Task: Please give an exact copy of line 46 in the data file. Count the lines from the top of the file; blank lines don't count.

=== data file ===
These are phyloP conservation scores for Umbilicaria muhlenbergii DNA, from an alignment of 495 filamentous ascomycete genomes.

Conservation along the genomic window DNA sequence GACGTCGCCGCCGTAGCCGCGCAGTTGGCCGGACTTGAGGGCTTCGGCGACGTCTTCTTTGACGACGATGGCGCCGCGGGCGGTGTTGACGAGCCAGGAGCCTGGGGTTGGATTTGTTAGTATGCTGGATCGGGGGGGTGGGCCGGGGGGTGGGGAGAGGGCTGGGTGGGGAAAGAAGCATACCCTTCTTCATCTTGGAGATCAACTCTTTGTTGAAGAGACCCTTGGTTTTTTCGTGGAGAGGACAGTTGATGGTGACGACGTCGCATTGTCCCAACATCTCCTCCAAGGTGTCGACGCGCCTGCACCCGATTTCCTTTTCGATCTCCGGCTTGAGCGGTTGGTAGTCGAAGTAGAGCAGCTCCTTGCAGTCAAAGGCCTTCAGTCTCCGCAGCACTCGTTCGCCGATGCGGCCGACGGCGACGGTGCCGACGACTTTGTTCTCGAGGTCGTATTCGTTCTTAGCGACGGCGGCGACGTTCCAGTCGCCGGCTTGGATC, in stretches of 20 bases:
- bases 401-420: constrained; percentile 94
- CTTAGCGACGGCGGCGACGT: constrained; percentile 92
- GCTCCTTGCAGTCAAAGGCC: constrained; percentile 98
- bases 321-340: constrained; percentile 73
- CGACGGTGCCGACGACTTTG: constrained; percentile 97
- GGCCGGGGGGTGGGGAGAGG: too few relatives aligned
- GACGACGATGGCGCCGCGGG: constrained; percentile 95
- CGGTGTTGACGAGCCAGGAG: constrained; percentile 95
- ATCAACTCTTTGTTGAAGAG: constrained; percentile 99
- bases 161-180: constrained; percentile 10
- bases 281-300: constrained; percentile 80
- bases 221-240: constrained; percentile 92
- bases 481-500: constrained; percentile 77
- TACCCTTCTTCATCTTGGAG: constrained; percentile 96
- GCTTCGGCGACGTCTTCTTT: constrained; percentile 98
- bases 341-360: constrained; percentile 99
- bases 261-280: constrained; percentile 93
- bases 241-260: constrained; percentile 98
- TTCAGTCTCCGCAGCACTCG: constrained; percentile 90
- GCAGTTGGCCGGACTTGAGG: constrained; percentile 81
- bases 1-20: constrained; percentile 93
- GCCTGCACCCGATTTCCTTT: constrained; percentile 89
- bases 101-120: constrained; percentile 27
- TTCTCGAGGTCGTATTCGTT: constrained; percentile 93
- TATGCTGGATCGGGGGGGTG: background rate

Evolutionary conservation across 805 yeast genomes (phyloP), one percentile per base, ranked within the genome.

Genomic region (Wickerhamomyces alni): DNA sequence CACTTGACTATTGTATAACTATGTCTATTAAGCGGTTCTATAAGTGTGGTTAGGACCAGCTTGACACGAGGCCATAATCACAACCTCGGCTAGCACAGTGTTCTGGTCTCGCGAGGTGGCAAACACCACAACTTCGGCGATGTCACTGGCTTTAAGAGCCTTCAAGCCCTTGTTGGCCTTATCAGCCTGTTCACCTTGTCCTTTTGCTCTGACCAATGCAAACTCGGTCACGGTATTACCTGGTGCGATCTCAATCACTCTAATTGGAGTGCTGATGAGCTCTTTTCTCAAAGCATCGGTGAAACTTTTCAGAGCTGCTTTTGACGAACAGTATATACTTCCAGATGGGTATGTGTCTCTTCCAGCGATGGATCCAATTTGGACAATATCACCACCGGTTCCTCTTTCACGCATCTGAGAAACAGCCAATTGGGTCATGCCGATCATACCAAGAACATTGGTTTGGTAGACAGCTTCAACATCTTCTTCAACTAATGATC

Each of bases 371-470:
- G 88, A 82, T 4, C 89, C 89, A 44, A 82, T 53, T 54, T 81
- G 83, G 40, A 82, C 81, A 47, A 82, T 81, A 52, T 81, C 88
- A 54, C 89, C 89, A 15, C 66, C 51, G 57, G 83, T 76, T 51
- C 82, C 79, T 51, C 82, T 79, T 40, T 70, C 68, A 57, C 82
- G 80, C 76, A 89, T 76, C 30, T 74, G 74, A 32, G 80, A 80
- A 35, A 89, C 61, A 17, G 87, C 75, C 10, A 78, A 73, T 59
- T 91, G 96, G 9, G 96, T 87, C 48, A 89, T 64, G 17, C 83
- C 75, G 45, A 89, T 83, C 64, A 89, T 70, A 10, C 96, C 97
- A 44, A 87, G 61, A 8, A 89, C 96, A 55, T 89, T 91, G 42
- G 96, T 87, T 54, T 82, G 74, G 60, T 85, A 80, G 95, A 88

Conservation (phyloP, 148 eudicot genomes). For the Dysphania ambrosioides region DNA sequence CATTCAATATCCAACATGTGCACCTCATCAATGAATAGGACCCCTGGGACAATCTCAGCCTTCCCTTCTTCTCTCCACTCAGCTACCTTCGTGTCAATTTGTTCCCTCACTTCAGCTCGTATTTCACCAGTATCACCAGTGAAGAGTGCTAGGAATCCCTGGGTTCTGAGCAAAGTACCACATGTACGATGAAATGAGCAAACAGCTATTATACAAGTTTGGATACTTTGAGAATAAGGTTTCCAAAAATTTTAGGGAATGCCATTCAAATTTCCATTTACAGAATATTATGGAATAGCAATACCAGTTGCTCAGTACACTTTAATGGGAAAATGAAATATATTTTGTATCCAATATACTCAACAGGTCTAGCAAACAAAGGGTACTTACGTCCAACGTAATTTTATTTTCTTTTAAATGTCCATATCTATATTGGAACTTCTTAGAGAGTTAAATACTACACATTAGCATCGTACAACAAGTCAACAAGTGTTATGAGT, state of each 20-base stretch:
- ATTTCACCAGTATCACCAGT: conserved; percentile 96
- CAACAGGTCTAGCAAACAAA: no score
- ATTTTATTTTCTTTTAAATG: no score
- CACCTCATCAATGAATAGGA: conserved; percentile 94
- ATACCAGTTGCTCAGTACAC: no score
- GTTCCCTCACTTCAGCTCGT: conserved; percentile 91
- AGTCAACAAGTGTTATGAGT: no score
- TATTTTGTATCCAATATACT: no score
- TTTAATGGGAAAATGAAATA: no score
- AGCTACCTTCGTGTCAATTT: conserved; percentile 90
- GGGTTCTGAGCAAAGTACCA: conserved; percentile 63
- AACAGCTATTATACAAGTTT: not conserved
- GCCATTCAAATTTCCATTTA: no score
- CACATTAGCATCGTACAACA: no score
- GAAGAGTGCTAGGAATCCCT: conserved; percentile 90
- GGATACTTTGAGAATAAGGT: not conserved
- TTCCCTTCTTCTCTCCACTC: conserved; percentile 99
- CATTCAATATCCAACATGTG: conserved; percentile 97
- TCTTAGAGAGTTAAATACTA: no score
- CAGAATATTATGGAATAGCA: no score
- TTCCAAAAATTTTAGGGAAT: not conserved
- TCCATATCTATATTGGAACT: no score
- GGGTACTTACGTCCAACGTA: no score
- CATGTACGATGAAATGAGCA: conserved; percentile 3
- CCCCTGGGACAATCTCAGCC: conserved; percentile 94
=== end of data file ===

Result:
- ATACCAGTTGCTCAGTACAC: no score